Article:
Pearson goes on to add: “We know what we are getting into when he’s got the same exact body type at the age of 22 that he’s going to have at 45.” Are you kidding me? If that’s what you have at 22, you do not want to know what it’ll look like at 45.
Peter Holley of the Washington Post defended the “dad bod” in a piece that included scientific research about what attracts women. Anna Pulley of Alternet penned The 7 Weirdest Things That Turn Women On, According to Science . Unfortunately, Pulley’s article seems to back up the “dad bod” argument.
I’m just not buying it. I would much rather be ripped and defined – and strong – than pudgy and squishy.
The United Kingdom’s Daily Mail hit back hard calling the “Dad Bod” an insult to the mothers of the world. Charlie Lankston writes, “Men cannot glorify beer bellies and demand trophy wives.”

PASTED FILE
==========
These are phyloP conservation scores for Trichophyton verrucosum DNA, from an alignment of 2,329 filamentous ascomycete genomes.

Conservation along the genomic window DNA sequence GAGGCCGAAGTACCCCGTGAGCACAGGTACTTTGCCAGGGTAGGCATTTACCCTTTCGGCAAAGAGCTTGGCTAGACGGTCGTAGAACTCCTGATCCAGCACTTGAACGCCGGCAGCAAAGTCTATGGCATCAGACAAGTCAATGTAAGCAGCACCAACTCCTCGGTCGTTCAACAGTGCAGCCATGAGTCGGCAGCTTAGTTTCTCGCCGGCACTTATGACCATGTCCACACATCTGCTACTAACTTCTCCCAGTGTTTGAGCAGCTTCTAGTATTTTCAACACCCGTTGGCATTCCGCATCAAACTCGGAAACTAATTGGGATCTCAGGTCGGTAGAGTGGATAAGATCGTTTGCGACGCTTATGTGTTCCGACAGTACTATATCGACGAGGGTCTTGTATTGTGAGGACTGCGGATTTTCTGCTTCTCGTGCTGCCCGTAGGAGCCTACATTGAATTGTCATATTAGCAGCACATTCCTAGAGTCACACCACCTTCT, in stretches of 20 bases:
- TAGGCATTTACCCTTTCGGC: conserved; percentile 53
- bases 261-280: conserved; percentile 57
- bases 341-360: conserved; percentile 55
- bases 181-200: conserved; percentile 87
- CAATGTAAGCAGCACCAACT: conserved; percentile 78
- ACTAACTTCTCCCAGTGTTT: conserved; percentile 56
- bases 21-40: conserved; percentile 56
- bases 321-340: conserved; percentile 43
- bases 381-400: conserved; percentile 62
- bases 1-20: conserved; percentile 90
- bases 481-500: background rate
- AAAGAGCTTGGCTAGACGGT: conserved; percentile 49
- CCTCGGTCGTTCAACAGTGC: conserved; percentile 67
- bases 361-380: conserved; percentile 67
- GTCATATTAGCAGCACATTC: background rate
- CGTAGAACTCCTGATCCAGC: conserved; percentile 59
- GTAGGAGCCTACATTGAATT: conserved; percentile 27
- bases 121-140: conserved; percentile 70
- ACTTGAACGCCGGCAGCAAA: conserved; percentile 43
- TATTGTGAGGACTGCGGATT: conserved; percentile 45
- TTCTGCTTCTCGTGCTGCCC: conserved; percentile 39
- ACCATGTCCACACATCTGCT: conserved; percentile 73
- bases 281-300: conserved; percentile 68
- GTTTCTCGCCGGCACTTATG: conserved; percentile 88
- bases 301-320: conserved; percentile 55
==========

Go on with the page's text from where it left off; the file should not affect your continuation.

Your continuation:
I guess after all of the work I have put in over the last two years (which is well-documented in this blog below) that’s what I have achieved – the “dad bod.” I’m a dad. I’ll be damned if I am going to be saddled with the bod.
I will not defend the “dad bod.” Nor will I criticize the “mom bod.” Having children, creating life – greatest power in the history of ever. But there are resources for busy moms who want to find time.
What I do know is healthy eating and regular, vigorous, challenging exercise is the only way to live.
What I take umbrage with is laziness. Complacency. EXCUSES. If Pearson thinks that a 22-year-old with a “dad bod” today will have that same body at 45 she’s sadly mistaken. And her article is doing a disservice to the expectations of any young woman who reads it and takes it to heart. That 22-year-old with the “dad bod” will be overweight, dare I say obese, and a candidate for heart disease, diabetes and a host of other health problems, the least of which will be a rotten libido, at 45.